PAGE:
The options for the proposed digital services tax (DST) have been released, with the Government intending to "ensure offshore digital companies no longer enjoy tax breaks which are not available to local businesses".
Finance Minister Grant Robertson said the proposed tax would apply to outlets such as Uber, AirBnb, Facebook, YouTube and Instagram.
"A DST would be narrowly targeted at certain highly digitalised business models. It would not apply to sales of goods or services, but to digital platforms who depend on a base of users for income from advertising or data," he said.
Currently, the OECD is discussing an internationally agreed solution, "however if the OECD cannot make sufficient progress this year we need an interim solution", Mr Robertson said.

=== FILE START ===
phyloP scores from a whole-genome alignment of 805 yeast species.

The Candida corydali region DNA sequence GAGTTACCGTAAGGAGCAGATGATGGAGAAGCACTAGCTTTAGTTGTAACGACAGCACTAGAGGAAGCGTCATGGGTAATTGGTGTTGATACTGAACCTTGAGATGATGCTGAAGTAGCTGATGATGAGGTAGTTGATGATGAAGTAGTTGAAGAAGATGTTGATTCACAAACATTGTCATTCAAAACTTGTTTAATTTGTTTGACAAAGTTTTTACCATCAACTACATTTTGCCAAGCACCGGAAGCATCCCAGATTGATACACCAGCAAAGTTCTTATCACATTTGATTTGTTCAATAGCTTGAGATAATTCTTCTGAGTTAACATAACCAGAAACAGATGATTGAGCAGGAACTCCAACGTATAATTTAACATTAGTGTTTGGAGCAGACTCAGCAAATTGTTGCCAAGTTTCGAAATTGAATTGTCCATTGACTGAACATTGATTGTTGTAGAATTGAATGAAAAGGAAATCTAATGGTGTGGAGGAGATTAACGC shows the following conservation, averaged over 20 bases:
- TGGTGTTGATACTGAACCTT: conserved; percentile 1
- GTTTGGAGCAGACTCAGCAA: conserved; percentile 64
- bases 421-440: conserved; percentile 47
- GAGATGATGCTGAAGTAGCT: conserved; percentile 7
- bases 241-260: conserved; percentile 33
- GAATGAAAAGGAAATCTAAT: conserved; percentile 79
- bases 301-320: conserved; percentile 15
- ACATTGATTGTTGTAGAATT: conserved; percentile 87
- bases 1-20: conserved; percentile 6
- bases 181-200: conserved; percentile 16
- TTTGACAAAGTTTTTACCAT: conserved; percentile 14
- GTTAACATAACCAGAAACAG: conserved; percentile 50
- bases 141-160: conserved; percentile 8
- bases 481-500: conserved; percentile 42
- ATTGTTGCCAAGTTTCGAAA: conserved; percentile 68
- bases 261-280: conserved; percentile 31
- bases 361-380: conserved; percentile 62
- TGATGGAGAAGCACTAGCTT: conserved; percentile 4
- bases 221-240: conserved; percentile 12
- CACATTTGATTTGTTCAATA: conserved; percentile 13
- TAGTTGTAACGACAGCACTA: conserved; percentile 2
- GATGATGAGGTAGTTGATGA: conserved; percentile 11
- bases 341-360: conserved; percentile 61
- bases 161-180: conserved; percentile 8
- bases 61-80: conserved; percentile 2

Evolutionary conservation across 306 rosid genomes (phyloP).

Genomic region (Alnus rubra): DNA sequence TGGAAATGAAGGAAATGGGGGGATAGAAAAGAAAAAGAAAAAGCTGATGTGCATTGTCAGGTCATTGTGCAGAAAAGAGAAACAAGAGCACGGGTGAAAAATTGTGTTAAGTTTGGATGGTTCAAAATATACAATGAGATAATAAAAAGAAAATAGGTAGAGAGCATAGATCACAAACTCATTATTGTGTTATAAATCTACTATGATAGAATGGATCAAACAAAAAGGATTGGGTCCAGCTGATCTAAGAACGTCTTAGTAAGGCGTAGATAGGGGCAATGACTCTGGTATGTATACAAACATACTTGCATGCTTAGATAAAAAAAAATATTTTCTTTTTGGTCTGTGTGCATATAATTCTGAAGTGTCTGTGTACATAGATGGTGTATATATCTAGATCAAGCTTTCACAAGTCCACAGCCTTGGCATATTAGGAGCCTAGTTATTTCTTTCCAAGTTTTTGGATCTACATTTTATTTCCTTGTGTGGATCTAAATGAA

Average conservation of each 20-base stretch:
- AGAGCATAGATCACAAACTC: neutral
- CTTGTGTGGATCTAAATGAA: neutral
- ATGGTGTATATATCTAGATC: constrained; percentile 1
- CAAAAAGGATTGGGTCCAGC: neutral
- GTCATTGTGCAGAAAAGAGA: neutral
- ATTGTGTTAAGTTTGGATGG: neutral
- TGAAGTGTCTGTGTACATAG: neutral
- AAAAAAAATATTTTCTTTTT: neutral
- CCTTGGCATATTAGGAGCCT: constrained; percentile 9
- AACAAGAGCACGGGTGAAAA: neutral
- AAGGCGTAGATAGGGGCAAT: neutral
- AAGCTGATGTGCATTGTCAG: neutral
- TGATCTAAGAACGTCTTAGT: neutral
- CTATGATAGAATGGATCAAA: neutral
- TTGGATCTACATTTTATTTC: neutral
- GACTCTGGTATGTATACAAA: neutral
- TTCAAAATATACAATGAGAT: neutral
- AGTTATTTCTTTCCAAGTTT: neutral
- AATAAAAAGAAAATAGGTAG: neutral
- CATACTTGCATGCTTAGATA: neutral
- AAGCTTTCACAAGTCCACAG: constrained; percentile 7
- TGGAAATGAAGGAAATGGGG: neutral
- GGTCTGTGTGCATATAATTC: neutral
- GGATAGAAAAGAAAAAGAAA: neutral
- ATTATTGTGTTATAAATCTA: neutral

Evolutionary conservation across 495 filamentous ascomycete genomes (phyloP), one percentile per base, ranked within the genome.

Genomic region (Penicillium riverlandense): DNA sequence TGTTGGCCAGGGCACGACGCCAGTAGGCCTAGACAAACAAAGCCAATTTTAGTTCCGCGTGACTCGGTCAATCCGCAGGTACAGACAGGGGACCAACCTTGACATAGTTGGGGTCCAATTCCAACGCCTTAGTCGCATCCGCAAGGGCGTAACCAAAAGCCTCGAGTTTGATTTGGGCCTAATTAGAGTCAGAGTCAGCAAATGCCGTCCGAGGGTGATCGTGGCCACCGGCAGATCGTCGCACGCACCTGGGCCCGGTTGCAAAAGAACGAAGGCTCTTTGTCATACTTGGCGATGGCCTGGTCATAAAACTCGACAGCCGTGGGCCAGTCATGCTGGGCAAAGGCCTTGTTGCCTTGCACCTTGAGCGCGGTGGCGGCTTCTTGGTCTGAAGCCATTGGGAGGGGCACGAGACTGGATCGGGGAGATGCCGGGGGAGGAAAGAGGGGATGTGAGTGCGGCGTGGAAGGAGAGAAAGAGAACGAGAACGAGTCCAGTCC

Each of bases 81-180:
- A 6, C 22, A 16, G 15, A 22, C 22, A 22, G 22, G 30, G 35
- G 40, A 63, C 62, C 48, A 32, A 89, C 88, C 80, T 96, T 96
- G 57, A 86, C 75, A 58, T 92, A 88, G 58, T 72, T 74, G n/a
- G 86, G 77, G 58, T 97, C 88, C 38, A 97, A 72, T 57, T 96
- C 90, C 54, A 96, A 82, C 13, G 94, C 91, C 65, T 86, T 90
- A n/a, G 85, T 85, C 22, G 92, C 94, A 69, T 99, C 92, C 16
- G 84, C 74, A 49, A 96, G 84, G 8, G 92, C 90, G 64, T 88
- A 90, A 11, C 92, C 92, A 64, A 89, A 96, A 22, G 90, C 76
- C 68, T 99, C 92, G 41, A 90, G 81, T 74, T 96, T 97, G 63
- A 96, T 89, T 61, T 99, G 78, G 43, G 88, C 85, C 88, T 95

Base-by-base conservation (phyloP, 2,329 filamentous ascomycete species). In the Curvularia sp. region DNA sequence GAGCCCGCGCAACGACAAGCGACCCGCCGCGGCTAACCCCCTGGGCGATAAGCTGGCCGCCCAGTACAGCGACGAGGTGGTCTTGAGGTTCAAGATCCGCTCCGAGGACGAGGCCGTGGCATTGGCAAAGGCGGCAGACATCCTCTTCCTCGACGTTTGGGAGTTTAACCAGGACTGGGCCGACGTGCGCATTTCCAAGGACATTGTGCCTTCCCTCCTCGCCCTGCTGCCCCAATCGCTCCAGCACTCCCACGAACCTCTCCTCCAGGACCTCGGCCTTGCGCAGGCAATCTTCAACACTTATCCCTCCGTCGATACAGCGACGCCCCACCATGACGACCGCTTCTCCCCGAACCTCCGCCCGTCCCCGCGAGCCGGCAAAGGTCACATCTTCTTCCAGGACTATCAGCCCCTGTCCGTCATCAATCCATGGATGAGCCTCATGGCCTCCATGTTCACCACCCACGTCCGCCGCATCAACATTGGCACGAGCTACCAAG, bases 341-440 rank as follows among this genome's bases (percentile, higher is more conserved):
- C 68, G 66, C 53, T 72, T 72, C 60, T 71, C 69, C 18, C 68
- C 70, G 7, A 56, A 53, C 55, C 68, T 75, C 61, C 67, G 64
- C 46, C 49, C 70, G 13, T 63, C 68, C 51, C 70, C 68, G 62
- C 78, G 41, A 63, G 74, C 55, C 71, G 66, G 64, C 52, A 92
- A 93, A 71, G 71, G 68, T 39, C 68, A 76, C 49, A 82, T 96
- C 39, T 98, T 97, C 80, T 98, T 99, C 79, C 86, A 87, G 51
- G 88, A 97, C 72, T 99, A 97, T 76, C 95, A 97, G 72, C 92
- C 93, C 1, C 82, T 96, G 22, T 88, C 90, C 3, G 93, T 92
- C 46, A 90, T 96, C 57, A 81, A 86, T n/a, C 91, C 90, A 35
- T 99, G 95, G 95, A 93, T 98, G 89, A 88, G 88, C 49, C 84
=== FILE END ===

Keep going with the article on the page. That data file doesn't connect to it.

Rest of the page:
"Modern business practices, digitalisation in particular, mean that a company can be significantly involved in the economic life of a country without paying tax on income or turnover," Mr Robertson said.
New Zealand's cross-border digital services is estimated to be $2.7 billion, meaning a DST could bring in $30 million to $80 million.
A DST would be repealed if the OECD came up with an international solution.
Two options for the tax are:
• Changing the current international income tax rules, the option being discussed by the OECD and the G20 group of large economies.
• Applying a separate DST of three per cent to certain revenues earned by highly digitalised multinationals operating in New Zealand.